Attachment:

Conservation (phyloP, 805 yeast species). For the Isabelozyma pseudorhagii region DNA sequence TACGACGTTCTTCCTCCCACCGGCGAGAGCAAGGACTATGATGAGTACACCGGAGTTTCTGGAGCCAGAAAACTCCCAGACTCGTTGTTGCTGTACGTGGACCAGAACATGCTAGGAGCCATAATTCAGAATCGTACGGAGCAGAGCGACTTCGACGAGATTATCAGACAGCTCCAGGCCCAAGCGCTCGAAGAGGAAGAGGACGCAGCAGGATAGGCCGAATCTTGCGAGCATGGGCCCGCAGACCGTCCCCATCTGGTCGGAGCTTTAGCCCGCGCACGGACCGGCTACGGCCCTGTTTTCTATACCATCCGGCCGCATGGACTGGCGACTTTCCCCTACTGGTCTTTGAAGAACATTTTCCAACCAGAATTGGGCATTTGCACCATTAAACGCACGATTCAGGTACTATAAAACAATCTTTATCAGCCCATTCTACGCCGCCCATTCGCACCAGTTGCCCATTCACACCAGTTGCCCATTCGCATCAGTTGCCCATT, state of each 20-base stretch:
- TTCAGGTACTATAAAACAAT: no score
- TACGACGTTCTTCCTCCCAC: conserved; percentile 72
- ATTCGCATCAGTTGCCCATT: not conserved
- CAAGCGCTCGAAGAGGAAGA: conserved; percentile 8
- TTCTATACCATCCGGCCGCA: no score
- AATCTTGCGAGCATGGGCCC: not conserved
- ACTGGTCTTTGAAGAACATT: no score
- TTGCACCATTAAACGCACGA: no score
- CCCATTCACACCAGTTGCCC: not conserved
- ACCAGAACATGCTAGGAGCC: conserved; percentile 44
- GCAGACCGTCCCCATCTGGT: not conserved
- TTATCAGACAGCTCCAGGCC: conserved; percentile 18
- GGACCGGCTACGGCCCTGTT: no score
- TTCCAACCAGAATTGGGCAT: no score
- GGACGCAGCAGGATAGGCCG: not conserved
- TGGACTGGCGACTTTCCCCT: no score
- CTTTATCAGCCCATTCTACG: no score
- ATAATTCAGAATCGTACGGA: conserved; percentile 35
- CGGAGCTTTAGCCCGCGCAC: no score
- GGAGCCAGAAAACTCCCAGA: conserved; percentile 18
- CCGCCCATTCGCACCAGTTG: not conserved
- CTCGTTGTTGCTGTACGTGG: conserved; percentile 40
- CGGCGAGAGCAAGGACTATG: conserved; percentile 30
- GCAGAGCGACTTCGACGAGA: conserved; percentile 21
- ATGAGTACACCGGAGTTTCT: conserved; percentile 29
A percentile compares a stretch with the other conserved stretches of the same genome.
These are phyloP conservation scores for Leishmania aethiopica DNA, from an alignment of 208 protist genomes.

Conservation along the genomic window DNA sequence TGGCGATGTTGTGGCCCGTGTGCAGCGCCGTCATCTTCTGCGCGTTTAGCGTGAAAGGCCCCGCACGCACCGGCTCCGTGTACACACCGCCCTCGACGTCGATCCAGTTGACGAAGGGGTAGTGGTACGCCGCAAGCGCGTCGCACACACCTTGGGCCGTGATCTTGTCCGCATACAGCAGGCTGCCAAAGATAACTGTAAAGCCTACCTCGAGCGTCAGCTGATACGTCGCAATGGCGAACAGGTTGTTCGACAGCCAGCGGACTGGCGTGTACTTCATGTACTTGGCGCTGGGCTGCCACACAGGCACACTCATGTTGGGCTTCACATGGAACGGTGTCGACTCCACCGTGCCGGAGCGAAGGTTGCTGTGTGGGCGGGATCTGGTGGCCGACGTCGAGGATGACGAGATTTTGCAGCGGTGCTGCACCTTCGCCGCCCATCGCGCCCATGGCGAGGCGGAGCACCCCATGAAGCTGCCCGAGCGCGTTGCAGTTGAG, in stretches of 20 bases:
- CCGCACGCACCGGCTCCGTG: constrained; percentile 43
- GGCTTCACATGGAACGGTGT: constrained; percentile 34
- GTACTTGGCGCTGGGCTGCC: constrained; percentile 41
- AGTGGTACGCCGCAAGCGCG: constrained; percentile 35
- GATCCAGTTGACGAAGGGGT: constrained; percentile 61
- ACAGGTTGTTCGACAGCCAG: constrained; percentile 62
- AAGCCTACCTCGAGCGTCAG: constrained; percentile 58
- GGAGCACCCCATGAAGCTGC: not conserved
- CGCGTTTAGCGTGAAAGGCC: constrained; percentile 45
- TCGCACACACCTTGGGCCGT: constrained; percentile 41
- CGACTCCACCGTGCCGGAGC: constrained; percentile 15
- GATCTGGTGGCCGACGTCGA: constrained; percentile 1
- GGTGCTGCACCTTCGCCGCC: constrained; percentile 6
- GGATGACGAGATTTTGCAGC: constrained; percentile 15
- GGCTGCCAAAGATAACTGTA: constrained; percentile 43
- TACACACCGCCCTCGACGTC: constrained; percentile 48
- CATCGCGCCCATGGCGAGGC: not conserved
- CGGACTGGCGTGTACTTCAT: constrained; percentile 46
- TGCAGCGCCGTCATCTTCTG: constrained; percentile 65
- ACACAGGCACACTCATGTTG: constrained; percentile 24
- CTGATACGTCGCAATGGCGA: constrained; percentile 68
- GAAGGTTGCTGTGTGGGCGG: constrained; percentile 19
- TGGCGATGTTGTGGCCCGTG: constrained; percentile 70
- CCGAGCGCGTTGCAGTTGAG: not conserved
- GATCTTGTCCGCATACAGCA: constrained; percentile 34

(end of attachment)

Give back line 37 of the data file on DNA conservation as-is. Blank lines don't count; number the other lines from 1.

- GGAGCACCCCATGAAGCTGC: not conserved